A return to civilization

(This post is from the evening of October 19th)

The campground in Caprese Michelangelo was still empty when I woke up.  My first task was to look for water to fill my bottle, but the sinks in the campground bathroom were too shallow for my container to fit under the faucet.  I went back outside, and saw a spigot coming out of the ground, but a large plastic hose was connected to the end. I tested its flavor before filling up.  The water was disgusting, tasting of metal and chemicals from the plastic, so I figured that this was not a potable source.

In the light of morning, I could see a door through the large wooden fence that I had missed the night before when trying to get into the campground after dinner.  I was grateful that I didn’t have to negotiate jumping the fence again with my heavy bag, and began the walk down the hill to the center of Caprese.  Clouds were everywhere, and a heavy mist hung in the air.  I wasn’t too worried about the weather, though.  Already on this Cammino, I had experienced many mornings like these, and the clouds would always end up being burnt off at some point later in the day.  On my search for water, I passed by huge tents with signs advertising all the types of chestnut products they were offering at the time of the festival.  Finally, I found a small public fountain, and after filling my bottle went back to the center of town to where the path to Sansepolcro began.

As I was finding the start of the trail, it began to rain.  It wasn’t very hard, but it was enough to worry me.  My guide even had a footnote saying that, at the time of writing, a number of the paths had been washed away due to rain, and it was better to take the road.  While I had reason to believe that the guide was written over a year ago, I thought that if the trail had been washed away once, it could easily happen again, and decided to take the road, just to be safe.  I walked along the little-used highway for a while, but the light rain didn’t stop or let u, so I decided to stop in order to put on my poncho and cover my pack so that my things wouldn’t get soaked.  I turned off the road into the driveway of a beautiful house in front of a small artificial lake, ignoring the “PROPRIETÁ PRIVATA” sign.  I fished out my poncho, and the covering for my bag, and while I was getting everything attached, I saw an old man come to the window of the house, watching me.  He stayed there until I passed out of sight of the house, so maybe I should have paid attention to the sign he put up in his driveway.

Of course, a few minutes after I got going again after putting on the poncho, the rain stopped, but I kept on my rain gear to prevent any future showers.  For hours, I followed this highway through some small towns, but the clouds and fog remained throughout the day.  Then, I saw a sign pointing out the trail to Sansepolcro, and decided that it was now safe enough to leave the road and join the official path.  It was around this time that the clouds finally cleared, revealing that I was in a completely new area topographically.  Tall hills and mountains had given way to a vast plain, home to the beginning of the Tevere River and much larger pieces of farmland.  The path I was now following consisted of long, flat, and seemingly endless, stretches of gravel roads.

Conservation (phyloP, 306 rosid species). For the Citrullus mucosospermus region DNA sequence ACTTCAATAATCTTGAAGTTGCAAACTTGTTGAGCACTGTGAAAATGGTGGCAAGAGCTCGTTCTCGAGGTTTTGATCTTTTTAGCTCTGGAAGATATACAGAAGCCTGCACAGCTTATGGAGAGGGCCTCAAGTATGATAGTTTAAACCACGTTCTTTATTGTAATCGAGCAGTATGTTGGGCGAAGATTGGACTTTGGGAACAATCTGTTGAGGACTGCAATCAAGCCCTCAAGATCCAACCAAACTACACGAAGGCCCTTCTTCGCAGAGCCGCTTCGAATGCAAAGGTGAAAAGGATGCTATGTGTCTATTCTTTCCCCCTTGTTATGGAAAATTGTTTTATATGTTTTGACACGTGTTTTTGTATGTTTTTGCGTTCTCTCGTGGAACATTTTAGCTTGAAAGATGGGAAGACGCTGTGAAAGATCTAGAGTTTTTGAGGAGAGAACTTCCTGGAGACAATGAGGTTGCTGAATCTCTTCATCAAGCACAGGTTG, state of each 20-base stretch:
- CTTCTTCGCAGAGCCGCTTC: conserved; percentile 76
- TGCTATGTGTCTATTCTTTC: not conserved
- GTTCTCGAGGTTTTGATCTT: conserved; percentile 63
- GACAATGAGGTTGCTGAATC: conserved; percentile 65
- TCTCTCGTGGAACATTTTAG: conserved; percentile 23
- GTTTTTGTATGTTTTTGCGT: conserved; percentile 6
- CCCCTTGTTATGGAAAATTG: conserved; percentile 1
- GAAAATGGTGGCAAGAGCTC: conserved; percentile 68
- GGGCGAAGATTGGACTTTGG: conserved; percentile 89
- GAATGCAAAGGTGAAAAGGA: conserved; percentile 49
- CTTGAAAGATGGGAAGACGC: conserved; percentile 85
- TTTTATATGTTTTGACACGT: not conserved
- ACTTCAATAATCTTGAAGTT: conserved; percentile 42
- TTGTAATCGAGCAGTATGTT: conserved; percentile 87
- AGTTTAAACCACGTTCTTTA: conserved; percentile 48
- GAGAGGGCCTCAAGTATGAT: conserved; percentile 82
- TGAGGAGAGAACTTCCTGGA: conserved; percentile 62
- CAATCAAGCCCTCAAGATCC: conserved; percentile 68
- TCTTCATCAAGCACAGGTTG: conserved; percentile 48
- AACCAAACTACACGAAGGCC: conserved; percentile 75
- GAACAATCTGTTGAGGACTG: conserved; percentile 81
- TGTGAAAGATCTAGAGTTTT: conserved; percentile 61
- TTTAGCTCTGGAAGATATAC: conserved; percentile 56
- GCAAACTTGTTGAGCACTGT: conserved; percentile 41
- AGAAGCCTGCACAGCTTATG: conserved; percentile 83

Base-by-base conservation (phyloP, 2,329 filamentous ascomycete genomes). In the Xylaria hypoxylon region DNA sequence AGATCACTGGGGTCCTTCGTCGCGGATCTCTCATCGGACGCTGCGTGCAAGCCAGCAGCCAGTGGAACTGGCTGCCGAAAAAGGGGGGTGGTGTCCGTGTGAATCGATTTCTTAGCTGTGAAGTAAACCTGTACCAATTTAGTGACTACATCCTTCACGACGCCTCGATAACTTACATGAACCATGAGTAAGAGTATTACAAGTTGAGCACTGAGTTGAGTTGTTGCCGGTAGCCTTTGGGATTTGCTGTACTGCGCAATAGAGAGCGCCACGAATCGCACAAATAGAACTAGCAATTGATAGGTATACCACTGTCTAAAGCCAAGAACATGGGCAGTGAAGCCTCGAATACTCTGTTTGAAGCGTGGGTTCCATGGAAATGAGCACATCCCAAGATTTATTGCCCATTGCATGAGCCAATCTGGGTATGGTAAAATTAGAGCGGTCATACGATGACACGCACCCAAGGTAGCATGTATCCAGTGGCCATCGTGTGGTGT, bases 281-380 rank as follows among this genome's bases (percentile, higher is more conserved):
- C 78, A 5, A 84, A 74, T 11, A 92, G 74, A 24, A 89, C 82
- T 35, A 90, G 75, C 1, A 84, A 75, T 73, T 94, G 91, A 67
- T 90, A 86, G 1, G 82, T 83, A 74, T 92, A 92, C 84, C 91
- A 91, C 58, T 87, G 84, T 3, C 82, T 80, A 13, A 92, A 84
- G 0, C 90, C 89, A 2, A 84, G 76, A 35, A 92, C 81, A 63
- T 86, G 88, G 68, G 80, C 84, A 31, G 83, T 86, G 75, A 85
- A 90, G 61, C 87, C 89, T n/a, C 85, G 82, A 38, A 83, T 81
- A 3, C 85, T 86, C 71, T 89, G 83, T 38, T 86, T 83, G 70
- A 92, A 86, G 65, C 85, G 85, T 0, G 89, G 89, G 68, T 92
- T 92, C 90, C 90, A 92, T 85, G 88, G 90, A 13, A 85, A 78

At last, I came to the outskirts of the city Sansepolcro.  The coming of this large city was heralded by the busy network of roads I had to traverse in order to get there.  After passing under overpasses and behind the train station—this is the first place I’ve been to in nearly two weeks with one of those—I arrived in town, outside a church listed in my guide as one that hosts pilgrims.

I rang the bell on the intercom and a man answered on the other end.  “Sì?” he said.  “I’m a pilgrim and I was hoping you all would have a place available for tonight.”  Without pausing, he answered, “I’m sorry, we’re completely full.  Arrivederci.”  Uh-oh.  I would have to try the other place listed in my guide.  I took out my phone and dialed the number of the Cappuchin monastery, hoping for better luck.  Another man picked up –“Pronto?”  I made the same request I had minutes ago at the church and received a better answer.  “OK.  Hold on a moment.”  A moment lasted just an instant, and a woman’s voice came over the phone—“Pronto?”  The speed with which the speakers had switched surprised me a bit and I didn’t answer until prompted again by the woman.  “You want to stay at the monastery for the night?”  “Yes, please.”  “OK.  It’s 20 euro just to sleep, or 35 to sleep and for dinner.  Which do you want?”  I was pretty tired and had seen signs for a supermarket in town, so I had sort of been looking forward to making a small dinner with items from the store and going to bed early.  “Just to sleep,” I replied.  “OK.  See you soon.”